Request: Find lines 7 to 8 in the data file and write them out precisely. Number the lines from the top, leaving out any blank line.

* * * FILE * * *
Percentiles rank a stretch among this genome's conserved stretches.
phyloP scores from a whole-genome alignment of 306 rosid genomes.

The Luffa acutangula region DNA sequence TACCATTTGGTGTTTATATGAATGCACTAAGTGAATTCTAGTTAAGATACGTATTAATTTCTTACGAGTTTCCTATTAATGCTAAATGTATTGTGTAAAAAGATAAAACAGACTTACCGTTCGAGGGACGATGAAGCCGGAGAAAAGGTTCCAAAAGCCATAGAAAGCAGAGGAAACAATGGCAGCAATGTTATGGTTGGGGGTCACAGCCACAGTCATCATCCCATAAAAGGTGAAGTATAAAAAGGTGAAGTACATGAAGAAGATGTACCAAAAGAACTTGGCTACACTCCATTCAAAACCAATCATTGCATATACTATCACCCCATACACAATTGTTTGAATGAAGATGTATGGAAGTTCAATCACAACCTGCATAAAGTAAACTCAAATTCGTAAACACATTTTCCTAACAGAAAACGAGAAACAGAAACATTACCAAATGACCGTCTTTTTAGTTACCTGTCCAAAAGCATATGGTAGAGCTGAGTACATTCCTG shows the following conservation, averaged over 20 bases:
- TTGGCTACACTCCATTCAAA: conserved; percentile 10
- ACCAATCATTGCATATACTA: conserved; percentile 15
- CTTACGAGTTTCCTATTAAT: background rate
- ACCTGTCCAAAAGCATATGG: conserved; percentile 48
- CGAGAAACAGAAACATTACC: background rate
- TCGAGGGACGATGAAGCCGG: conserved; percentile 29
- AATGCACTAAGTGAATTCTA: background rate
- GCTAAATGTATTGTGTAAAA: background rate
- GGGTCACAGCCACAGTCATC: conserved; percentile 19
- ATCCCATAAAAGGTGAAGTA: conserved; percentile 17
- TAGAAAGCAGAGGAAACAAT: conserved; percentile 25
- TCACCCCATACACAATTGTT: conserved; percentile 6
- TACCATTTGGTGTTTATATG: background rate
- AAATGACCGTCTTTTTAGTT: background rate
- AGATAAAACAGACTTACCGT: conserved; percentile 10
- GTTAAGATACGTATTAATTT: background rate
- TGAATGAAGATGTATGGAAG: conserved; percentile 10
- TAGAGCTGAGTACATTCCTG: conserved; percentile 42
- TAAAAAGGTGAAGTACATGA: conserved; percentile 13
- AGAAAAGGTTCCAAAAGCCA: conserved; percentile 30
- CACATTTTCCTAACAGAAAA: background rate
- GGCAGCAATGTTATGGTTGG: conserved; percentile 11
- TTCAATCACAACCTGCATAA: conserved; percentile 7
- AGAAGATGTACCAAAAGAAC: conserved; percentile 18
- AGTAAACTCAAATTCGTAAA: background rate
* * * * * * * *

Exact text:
- ACCTGTCCAAAAGCATATGG: conserved; percentile 48
- CGAGAAACAGAAACATTACC: background rate